Earlier this year I organised a comic con for my children's primary school. You can read all about it here. Since then my (youngest) son has been pestering for another one. I'm no longer Chair of the PTA so I told him he should start a petition and if he got enough names I'd look into it for him. I didn't expect him to survey his entire school, but he did and the result is that I'll be starting asking the current Powers That Be with permission to proceed in the next week or so.
However, as is often the case with these reviews, I'm drifting off the point.
The point is that one of the guests at the con was Zoom Rockman. I was mighty impressed that we managed to get him since I'd actually heard of him. He'd been featured in an article (I want to say on the BBC website, but I can't remember exactly where it was now) about the comic he produced himself and how it had resulted in him getting work on the Beano. This is pretty impressive in itself, but the fact that Zoom is 13 years old raises the achievement to the next level.
Issue 10 popped through my letterbox yesterday morning and I sat down with a cup of tea and a biscuit for a read.
The first thing that strikes you about The Zoom comic is the paper quality: it's amazing. It's a billion* (*may not actually be a billion) times better that you'll find in any other comic currently on sale. It also comes with a badge(!) which, at this very moment in time, I've managed to mislay somewhere. When I lost the badge that came with #9 it eventually turned up on my 3yo daughter's t-shirt, so that may be a good place to start looking.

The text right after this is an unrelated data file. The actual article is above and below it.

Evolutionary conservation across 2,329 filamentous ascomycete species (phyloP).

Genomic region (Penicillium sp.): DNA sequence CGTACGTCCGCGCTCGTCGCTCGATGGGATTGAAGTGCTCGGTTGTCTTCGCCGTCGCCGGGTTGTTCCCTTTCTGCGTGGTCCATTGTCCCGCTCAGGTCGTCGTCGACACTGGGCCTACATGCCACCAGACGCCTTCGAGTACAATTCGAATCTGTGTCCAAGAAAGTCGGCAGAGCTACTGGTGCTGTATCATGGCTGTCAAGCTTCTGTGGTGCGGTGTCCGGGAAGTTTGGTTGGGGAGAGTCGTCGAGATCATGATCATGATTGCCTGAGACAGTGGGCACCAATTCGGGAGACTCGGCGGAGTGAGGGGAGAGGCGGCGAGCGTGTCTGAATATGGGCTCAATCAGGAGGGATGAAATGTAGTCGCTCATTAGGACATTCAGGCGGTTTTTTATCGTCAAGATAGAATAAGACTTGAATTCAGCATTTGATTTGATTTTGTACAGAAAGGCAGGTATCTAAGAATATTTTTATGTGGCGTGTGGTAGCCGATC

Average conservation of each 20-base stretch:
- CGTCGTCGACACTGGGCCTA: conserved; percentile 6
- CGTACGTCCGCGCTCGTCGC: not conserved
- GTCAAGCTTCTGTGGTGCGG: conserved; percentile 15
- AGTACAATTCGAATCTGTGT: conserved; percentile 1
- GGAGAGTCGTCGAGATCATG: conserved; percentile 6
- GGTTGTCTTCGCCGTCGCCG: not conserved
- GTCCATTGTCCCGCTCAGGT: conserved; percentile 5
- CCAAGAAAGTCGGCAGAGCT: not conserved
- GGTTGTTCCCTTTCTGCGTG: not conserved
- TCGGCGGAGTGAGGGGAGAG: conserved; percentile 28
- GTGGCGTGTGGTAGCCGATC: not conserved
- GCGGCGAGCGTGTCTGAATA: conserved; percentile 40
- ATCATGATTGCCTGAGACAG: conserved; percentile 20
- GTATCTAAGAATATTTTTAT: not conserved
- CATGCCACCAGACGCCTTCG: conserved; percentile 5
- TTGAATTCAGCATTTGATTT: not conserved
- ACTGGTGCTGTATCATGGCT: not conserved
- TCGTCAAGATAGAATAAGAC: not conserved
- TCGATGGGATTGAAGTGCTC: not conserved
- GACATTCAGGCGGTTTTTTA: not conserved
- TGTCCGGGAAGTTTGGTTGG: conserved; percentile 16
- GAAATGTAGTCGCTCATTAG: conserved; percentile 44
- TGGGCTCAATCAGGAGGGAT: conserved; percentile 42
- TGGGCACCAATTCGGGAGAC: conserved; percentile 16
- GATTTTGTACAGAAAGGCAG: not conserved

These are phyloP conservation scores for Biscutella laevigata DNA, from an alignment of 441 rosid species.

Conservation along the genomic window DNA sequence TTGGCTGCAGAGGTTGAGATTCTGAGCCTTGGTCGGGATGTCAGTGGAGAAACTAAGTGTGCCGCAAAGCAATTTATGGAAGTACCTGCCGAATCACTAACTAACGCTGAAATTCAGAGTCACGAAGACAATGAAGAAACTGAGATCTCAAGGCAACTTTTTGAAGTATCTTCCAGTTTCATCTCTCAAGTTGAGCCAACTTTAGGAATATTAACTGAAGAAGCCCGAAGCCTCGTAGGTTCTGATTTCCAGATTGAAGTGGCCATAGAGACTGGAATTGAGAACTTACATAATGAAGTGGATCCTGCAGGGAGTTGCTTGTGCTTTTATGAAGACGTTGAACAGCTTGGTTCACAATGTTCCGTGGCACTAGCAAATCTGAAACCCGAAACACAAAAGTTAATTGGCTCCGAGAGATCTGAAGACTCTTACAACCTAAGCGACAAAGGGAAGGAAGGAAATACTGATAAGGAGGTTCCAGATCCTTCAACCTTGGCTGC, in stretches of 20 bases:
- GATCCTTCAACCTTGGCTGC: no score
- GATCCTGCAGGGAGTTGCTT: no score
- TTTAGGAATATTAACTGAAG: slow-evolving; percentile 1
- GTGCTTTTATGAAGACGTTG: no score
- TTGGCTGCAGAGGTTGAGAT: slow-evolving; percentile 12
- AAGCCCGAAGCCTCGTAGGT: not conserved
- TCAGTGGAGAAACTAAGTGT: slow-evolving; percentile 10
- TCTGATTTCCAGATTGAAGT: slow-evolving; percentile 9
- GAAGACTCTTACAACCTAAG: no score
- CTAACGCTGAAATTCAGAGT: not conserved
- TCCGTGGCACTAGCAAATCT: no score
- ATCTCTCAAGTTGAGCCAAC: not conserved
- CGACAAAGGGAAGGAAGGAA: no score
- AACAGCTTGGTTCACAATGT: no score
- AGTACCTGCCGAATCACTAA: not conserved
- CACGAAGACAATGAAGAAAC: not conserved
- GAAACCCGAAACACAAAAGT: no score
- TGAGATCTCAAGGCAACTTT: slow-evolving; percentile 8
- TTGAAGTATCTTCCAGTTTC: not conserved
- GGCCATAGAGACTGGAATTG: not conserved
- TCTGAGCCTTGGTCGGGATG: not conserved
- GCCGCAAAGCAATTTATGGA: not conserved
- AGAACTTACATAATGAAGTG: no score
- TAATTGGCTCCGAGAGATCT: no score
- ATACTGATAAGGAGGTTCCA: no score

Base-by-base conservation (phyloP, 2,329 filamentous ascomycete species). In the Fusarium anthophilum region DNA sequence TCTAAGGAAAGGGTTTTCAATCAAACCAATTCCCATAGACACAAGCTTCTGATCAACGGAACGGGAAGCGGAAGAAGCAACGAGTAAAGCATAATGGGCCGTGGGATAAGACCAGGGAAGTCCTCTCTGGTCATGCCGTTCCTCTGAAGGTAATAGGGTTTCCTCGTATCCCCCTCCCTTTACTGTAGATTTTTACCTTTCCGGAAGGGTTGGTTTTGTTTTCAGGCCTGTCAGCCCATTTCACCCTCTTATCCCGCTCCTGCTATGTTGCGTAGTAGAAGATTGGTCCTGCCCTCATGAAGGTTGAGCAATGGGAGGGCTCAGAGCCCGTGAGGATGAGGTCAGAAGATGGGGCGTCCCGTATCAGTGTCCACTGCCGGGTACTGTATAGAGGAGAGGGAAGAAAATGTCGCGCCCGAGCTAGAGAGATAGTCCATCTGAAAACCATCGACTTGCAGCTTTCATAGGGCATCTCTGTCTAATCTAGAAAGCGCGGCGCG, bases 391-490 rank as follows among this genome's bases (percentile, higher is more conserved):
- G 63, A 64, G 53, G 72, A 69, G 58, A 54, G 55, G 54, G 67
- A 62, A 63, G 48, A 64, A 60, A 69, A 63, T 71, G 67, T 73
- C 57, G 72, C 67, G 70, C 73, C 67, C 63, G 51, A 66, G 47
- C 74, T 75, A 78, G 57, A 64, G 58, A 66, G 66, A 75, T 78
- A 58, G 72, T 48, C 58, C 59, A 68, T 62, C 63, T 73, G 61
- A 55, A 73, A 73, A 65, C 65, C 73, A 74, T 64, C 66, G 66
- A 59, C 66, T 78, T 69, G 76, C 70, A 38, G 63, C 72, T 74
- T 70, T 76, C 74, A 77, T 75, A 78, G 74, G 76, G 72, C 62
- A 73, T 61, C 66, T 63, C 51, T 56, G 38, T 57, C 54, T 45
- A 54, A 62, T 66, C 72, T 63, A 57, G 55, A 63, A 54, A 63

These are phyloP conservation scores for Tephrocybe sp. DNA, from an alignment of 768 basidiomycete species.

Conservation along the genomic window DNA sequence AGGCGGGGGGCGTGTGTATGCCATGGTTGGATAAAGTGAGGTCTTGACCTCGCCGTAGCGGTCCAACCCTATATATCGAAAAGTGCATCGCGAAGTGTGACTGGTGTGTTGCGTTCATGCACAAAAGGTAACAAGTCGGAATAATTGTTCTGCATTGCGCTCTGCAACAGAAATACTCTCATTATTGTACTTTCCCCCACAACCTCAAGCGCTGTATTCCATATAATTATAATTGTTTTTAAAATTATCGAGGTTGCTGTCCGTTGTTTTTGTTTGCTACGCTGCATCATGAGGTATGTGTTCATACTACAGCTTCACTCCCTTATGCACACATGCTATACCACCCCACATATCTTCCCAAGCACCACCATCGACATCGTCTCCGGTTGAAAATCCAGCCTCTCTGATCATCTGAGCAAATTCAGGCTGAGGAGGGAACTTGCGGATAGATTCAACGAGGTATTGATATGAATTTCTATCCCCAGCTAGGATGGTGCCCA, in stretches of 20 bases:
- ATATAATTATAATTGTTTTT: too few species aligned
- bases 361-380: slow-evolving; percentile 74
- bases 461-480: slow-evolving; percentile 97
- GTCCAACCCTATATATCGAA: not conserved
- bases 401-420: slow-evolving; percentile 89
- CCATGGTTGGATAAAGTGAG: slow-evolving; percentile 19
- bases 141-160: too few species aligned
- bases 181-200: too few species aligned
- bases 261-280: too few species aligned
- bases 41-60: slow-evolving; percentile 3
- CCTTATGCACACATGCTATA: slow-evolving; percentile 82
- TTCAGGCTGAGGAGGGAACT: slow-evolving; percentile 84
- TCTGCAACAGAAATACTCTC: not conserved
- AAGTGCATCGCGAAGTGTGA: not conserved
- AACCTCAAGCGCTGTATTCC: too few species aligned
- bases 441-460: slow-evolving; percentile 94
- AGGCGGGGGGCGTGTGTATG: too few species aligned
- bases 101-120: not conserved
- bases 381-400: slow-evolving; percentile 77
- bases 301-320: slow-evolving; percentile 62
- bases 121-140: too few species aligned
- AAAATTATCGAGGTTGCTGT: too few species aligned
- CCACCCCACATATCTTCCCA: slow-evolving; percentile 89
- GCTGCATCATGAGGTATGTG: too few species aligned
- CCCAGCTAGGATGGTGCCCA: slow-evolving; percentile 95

Issue 10 is the first to be in full colour, which, when compared to the previous grey-tone issue, really makes it stand out. Zoom hasn't gone overboard with the colour, however. A lot of the backgrounds are still grey-tone so the colour, where it is used, makes an Impact.
What I love about Zoom's comics are that you can see the progression in his art and writing as he hones his craft over time. This means that each comic is better than the previous one. There was no doubt that when ##10 arrived it would be better than #9 and considering I'd loved that one, well...
Zoom's strips are based around what interests him, so we have strips about/parodying things such as Gandi Theft Auto and The Walking Bread. He also pulls inspiration from his family, who feature in a number of strips, and of course Skanky Pigeon. The comic include a Skanky strip that the cover proudly boasts as being 'too gross for the Beano' (it is pretty gross!).
My absolute favourite bit though isn't Zoom's strips (good as they are) but that all the adverts in the comic are drawn by Zoom too. This is a great touch and if I had anything to advertise I'd definitely get Zoom to do it.
The Zoom is the perfect read for a 13 year old. Obviously Zoom knows this group well and every strip will appeal to them. It's also a good read for people who never grew up, or those with an interest (and wish to encourage) the comic creators of the future. I love it so much I'm buying a second copy! Though this may have something to do with the fact that the first one underwent a tea-related spilling disaster. Oops.
The Zoom #10 is currently available to order online at TheZoom.co.uk. Issues 1-9 are available to read on the site.